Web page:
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Published in Golf Shop Operations, January 1986
How a major Chicago-area club put its shop “on-line”
Bob Hickman, head professional at Medinah (Ill.) C.C., admits he is not much different from many other pros who run their own shops. “innovation,” Hickman insists warily, “makes me uneasy.”
But in some respects, Hickman is different from his fellow pros. The 1980 “PGA Merchandiser of the Year” award that he has hidden on the side wall of his shop attests to that. You see, as much as innovation makes him uncomfortable, Hickman acknowledges its importance. He even stress it, “You need to surround yourself with new ideas in this business.”
This past summer, Hickman and his wife Susan (“She’s the glue that holds the shop together,” Hickman says) installed a computer system in their shop. It was a decision they first considered five years ago, but one they kept resisting.
Hickman leans back in his office chair, contemplating the question, perhaps reflecting on his 40-plus years of golf experience.
“The single largest mistake I’ve made in the business,” he says, peering at the computer screen in front of him, “was waiting as long as I did to put the computer in. It has done nothing but create time.”
When the Hickmans finally decided last July that it was time to purchase a computer, they consulted with several colleagues in the business with systems, trying to find an established computer company with golf expertise. They settled on Handicomp, a company that produces, markets and provides support for systems designed strictly for golf and country clubs.
Based in Grand Rapids, Mich., Handicomp has 18 years of experience in golf. It is best known for its computer handicapping service, used by over 800 clubs across the country. Handicomp’s software, as of last October, is used in over 80 shops. Linda Healey and her husband Bill were the Handicomp representatives who assisted the Hickmans with the installation and support of their new system.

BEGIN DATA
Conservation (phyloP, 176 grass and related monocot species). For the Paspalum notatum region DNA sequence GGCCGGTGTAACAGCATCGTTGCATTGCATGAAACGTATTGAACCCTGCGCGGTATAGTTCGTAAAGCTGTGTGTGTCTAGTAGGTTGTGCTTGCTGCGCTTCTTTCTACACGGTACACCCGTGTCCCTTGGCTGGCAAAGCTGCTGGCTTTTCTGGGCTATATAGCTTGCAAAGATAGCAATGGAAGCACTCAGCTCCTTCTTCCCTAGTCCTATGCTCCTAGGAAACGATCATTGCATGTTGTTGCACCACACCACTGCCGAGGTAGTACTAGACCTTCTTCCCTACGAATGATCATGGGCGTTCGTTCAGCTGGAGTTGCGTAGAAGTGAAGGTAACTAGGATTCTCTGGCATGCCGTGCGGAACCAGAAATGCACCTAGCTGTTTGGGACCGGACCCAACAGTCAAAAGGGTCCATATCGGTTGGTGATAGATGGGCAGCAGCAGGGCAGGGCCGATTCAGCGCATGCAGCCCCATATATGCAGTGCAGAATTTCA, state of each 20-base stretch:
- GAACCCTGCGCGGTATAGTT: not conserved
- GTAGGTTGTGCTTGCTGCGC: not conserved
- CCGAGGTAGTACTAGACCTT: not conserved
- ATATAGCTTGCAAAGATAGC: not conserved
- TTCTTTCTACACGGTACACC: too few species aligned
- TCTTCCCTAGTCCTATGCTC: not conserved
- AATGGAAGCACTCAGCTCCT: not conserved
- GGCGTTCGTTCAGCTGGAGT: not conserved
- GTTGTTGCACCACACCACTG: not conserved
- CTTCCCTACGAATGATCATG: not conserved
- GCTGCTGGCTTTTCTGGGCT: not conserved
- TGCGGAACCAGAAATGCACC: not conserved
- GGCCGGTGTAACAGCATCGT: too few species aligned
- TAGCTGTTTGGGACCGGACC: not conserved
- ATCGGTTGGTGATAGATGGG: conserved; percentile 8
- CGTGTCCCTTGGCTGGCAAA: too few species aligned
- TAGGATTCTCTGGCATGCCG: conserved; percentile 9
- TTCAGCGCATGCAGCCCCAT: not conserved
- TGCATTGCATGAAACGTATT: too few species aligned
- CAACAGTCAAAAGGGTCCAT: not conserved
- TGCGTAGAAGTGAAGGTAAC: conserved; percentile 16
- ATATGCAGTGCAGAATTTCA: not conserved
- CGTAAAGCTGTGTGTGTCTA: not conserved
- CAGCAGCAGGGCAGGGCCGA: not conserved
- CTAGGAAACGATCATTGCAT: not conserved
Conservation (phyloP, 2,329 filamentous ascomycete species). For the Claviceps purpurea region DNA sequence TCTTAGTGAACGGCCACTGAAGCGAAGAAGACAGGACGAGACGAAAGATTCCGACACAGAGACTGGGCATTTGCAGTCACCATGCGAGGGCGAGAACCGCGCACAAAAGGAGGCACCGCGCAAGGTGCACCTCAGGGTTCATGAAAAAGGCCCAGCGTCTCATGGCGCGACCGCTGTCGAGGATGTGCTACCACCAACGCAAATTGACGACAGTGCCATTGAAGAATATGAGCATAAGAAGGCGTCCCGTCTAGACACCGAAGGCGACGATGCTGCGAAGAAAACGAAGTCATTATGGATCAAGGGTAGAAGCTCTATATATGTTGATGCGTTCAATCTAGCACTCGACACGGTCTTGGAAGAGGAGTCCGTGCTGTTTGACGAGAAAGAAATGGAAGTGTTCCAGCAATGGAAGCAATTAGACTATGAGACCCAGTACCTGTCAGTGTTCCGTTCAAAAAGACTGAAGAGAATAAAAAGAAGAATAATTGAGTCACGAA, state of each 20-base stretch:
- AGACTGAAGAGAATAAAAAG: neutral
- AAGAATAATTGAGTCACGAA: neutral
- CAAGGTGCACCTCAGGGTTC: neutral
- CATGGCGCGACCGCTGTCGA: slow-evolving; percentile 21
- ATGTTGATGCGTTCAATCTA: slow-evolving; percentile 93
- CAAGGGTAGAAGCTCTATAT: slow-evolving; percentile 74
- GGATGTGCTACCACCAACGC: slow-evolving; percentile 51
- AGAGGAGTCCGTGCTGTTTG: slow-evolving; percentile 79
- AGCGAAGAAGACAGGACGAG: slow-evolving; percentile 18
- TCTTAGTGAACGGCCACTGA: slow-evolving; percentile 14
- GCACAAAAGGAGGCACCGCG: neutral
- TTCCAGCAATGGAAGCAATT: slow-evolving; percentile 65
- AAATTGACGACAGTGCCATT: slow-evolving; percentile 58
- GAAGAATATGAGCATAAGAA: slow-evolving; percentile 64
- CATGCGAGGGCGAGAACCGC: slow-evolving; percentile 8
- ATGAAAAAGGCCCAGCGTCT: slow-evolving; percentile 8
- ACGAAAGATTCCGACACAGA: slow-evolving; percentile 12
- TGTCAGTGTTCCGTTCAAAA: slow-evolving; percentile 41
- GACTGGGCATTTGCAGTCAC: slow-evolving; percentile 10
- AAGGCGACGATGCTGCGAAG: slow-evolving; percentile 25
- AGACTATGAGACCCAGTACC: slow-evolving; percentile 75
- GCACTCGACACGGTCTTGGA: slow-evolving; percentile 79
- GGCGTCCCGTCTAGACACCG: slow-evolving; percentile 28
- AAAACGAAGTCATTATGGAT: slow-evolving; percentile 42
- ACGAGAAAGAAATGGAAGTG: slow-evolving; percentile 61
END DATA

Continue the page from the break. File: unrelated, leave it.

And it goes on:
PUTTING AN INVENTORY ON LINE WASN’T EASY
Once the Hickmans had chosen Handicomp, the first step was to run a complete inventory of the Medinah shop. Every item had to be counted and listed, a task more complicated than it sounds. Clothing was recorded by color and size, equipment by manufacturer and specific model, balls by brand and compression.
At Medinah, where the shop covers 3,000 square feet and houses approximately $300,000 worth of merchandise, the item-by-item inventory took the Hickmans, the Healeys, and 20 full-time employees an entire week to complete.
The inventory lists were then sent to Handicomp, where each item was numbered according to product class and vendor.
The Healeys believe Handicomp’s assistance during the programming of the inventory is one of the most unique and helpful services.
One of Handicomp’s goals each time it automates a shop is to have its clients fully operational within 30 da